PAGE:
Harris Corporation Delivering Its Largest Mirror Ever for Ground-based Telescope
- Mirror will be part of National Science Foundation’s Large Synoptic Survey Telescope
- Will enable scientists to take more than 800 panoramic images of the sky each night
- Telescope will identify potentially hazardous asteroids and new solar systems
Harris Corporation (NYSE:HRS) has shipped its largest mirror ever for a ground-based observatory that will produce the deepest, widest, views of the universe.
Harris is part of the National Science Foundation team assembling the Large Synoptic Survey Telescope (LSST) on the Cerro Pachón ridge in Chile. The company is providing the 3.5 meter, 3,500-pound secondary mirror and associated ground support equipment. In addition, Harris is delivering the cell assembly that stabilizes the mirror to offset the effects of gravity during operation.
LSST will conduct an unprecedented, decade-long survey of the entire visible sky, detecting billions of new objects and contributing to the study of dark matter and dark energy. Operations are scheduled to begin in 2022.
“The Harris-built secondary mirror for LSST continues a 50-year legacy of designing and constructing high-end optical systems that meet challenging requirements,” said Murali Krishnan, vice president and general manager, Intelligence, Surveillance and Reconnaissance, Harris Space and Intelligence Systems. “We can’t wait to see the science that will be discovered.”
“This achievement marks the successful conclusion of a great joint effort between LSST and Harris. Numerous challenges due to the mirror’s large size and convex shape were overcome with novel and custom fabrication and metrology solutions,” said William Gressler, LSST Telescope and Site Manager. “The Harris team successfully completed and is delivering the world’s largest active secondary mirror system. We look forward to its delivery to the summit site in Chile and future telescope integration.”
U.S. Senator Charles Schumer said, "This federal National Science Foundation investment is leveraging Harris’ skilled Rochester workforce to bring the farthest reaches of the universe into focus. A leader in Rochester’s world-class optics and photonics industry, Harris employees are making history by manufacturing the world’s largest terrestrial telescope active secondary mirror system in Rochester, New York. Their cutting-edge achievement will push scientific frontiers, enable new discoveries, and chart the universe like never before.”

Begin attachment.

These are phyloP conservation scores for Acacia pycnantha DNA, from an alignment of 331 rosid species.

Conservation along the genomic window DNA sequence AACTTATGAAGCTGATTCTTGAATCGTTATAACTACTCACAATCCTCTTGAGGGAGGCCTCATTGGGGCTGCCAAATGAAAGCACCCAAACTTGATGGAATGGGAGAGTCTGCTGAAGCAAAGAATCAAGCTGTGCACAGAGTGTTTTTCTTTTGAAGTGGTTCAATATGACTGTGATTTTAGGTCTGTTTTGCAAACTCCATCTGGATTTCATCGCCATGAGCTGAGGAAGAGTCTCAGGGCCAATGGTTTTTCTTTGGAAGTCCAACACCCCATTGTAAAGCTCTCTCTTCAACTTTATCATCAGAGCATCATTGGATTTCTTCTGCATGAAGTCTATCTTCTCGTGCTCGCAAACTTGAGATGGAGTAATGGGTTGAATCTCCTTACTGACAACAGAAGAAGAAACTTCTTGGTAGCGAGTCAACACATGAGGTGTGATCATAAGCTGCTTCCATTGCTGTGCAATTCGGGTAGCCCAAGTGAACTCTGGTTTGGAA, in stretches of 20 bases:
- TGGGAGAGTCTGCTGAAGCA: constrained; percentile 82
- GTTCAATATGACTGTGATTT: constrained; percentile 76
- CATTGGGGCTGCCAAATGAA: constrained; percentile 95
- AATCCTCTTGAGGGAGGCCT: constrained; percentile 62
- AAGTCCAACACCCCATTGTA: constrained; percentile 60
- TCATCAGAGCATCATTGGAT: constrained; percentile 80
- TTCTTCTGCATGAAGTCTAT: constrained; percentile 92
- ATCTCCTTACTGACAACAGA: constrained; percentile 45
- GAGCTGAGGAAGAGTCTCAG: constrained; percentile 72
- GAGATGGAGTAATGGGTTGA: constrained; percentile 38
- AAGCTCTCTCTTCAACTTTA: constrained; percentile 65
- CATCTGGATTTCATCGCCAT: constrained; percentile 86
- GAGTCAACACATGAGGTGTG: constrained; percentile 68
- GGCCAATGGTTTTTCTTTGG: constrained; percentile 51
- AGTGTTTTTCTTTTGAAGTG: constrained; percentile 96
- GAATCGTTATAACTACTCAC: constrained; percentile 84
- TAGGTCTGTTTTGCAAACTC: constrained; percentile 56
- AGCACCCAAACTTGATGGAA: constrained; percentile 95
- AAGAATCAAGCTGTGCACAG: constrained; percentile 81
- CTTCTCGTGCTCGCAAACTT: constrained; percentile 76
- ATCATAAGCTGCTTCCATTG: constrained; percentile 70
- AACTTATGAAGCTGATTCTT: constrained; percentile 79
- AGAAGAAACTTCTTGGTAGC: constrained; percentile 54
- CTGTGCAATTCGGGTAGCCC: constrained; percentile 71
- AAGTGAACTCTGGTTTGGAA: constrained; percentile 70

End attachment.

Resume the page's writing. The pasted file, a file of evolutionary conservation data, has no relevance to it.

About Harris Corporation
Harris Corporation is a leading technology innovator, solving customers’ toughest mission-critical challenges by providing solutions that connect, inform and protect. Harris supports government and commercial customers in more than 100 countries and has approximately $6 billion in annual revenue. The company is organized into three business segments: Communication Systems, Electronic Systems and Space and Intelligence Systems. Learn more at harris.com.
LSST’s mission is to build a well-understood system that provides a vast astronomical data set for unprecedented discovery of the deep and dynamic Universe. LSST seeks to enable science in four main areas: understanding dark matter and dark energy, cataloging the Solar System, exploring the changing sky, and investigating the formation and structure of the Milky Way. LSST is scheduled to begin operations in 2022. More information can be found at www.lsst.org. Financial support for LSST comes from the National Science Foundation (NSF) through Cooperative Agreement No. 1258333, the Department of Energy (DOE) Office of Science under Contract No. DE-AC02-76SF00515, and private funding raised by the LSST Corporation. The NSF-funded LSST Project Office for construction was established as an operating center under management of the Association of Universities for Research in Astronomy (AURA). The DOE-funded effort to build the LSST camera is managed by the SLAC National Accelerator Laboratory (SLAC). The National Science Foundation (NSF) is an independent federal agency created by Congress in 1950 to promote the progress of science. NSF supports basic research and people to create knowledge that transforms the future.
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